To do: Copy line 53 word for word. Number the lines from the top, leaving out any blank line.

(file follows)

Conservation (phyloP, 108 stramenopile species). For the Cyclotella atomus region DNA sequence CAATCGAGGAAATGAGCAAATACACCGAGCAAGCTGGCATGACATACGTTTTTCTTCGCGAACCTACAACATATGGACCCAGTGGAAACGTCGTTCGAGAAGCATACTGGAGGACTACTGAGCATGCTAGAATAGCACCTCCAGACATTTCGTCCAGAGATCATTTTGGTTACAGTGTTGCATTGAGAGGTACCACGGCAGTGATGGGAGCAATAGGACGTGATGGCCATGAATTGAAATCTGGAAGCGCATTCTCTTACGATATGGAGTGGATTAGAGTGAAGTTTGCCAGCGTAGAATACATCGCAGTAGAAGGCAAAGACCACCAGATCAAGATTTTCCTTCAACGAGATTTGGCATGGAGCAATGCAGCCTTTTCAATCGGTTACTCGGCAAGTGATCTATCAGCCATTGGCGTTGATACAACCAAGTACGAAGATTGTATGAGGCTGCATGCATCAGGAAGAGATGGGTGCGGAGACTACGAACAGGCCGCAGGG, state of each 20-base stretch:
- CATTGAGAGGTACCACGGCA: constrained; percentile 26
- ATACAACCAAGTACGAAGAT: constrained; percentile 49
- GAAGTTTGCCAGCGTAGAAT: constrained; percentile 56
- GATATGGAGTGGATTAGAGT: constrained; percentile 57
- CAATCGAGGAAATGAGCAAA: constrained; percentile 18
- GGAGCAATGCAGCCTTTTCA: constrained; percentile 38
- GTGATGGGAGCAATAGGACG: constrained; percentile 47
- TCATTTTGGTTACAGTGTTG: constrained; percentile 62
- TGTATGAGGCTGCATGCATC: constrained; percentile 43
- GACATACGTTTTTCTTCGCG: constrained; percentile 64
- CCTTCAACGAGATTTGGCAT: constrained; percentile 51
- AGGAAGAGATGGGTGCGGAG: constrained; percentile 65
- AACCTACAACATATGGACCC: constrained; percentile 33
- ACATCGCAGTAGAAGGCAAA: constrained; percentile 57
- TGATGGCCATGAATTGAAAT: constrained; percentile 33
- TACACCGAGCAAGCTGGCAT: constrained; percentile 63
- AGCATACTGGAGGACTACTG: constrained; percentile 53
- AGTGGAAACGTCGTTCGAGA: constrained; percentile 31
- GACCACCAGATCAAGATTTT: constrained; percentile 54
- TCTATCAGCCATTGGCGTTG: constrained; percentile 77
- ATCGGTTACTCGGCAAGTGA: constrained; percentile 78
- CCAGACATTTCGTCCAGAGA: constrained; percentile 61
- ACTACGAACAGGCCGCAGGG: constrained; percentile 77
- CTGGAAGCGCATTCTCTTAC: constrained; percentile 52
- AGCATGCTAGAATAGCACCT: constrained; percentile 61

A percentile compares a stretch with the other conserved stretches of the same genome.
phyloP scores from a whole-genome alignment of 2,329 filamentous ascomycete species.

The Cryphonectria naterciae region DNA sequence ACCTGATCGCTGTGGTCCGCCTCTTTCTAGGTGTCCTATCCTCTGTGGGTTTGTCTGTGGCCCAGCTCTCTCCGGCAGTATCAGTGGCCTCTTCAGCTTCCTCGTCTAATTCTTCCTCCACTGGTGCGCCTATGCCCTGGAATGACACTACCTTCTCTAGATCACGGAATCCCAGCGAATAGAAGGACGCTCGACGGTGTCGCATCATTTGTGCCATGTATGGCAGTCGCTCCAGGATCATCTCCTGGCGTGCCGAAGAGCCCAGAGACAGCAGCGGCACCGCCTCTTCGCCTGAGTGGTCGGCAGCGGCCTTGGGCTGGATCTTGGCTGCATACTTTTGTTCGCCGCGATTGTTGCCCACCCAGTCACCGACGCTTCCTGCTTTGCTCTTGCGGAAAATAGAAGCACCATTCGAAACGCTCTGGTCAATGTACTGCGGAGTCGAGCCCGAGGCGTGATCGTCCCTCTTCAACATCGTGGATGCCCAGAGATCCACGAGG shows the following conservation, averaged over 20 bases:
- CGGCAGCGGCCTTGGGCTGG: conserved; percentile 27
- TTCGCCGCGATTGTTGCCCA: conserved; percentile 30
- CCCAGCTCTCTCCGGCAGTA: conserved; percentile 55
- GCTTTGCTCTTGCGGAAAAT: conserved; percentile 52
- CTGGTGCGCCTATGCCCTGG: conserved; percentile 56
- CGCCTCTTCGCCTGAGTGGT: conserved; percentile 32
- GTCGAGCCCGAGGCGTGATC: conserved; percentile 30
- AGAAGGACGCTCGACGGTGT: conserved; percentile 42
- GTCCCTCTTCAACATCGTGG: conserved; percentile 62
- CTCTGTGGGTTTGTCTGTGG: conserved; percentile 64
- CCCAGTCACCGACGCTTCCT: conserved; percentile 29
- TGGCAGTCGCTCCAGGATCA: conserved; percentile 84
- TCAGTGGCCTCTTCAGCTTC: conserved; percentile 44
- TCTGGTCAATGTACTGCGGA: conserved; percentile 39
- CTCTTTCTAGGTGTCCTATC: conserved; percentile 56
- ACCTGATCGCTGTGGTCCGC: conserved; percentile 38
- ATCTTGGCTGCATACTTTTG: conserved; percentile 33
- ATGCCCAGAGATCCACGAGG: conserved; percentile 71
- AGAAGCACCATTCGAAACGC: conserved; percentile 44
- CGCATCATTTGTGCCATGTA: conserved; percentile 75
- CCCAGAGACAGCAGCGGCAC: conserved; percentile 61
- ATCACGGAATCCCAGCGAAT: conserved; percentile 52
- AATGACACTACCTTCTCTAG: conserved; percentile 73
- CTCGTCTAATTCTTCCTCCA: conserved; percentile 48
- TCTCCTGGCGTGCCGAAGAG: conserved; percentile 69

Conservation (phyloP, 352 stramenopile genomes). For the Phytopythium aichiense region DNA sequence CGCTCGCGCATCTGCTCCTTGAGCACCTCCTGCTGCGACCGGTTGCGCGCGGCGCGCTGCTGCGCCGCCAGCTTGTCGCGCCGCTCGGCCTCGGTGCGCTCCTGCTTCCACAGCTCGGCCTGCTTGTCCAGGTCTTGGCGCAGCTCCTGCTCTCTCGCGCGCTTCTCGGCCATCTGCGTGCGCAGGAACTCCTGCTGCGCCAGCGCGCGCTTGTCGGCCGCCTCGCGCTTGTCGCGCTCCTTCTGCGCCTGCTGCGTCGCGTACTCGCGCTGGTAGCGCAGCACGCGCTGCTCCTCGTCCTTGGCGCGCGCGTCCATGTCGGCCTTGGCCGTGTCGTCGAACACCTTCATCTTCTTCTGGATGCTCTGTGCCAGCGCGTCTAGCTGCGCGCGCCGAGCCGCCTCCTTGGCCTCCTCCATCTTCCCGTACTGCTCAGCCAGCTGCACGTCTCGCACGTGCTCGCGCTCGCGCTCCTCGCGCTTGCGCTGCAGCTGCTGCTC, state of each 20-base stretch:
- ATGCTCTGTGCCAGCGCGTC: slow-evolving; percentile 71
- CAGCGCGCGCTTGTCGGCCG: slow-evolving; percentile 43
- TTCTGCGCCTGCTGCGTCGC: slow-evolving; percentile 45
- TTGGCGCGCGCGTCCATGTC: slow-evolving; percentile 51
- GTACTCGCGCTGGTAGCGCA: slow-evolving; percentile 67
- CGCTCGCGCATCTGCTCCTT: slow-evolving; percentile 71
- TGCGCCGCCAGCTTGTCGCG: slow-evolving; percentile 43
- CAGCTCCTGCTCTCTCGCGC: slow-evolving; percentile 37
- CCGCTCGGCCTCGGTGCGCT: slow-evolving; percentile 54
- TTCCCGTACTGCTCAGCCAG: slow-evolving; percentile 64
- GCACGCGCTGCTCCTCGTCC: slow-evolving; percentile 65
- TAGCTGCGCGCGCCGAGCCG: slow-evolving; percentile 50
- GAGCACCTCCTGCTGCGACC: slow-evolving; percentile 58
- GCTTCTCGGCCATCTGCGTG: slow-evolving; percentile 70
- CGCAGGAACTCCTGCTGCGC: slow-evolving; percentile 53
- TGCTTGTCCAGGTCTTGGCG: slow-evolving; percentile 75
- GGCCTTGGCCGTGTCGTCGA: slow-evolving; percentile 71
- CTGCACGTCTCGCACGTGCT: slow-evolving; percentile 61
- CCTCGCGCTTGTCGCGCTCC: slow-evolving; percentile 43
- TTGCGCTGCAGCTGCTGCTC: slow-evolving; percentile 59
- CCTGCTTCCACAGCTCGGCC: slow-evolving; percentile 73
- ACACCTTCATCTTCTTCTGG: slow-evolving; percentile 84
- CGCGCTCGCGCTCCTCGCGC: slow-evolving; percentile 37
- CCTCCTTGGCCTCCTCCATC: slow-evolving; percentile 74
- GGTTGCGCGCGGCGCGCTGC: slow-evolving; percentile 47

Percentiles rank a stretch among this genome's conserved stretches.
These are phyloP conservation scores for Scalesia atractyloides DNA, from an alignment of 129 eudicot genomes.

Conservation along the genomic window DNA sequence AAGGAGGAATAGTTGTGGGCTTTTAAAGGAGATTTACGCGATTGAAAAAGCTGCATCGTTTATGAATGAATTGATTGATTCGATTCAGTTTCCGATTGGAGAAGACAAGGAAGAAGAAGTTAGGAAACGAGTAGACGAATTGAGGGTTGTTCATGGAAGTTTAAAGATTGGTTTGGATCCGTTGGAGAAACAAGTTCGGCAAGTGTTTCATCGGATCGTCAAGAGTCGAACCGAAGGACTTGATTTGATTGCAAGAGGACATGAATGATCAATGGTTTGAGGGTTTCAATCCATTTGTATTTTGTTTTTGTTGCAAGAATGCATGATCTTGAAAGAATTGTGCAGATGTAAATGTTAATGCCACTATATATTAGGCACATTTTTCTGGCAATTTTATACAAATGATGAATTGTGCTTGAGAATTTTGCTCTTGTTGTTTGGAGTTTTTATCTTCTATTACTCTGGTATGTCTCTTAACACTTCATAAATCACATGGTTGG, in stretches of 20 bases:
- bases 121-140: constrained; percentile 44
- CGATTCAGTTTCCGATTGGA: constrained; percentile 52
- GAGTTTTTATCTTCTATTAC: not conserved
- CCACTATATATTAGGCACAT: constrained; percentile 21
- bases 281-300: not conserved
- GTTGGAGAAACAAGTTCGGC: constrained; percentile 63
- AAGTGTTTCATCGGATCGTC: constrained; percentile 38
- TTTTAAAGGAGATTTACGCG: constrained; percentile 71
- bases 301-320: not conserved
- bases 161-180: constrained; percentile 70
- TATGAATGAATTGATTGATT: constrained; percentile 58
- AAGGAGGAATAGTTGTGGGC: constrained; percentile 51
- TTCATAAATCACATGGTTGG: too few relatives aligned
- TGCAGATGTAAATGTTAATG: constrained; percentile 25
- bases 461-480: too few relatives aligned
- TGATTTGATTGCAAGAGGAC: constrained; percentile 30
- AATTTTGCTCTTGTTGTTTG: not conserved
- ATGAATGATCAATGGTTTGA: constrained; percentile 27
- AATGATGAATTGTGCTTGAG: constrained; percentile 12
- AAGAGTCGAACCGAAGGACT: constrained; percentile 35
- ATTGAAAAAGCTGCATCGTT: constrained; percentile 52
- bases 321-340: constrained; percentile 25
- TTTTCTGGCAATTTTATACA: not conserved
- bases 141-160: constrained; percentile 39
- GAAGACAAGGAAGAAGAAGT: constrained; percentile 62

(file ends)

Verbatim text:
- CTCGTCTAATTCTTCCTCCA: conserved; percentile 48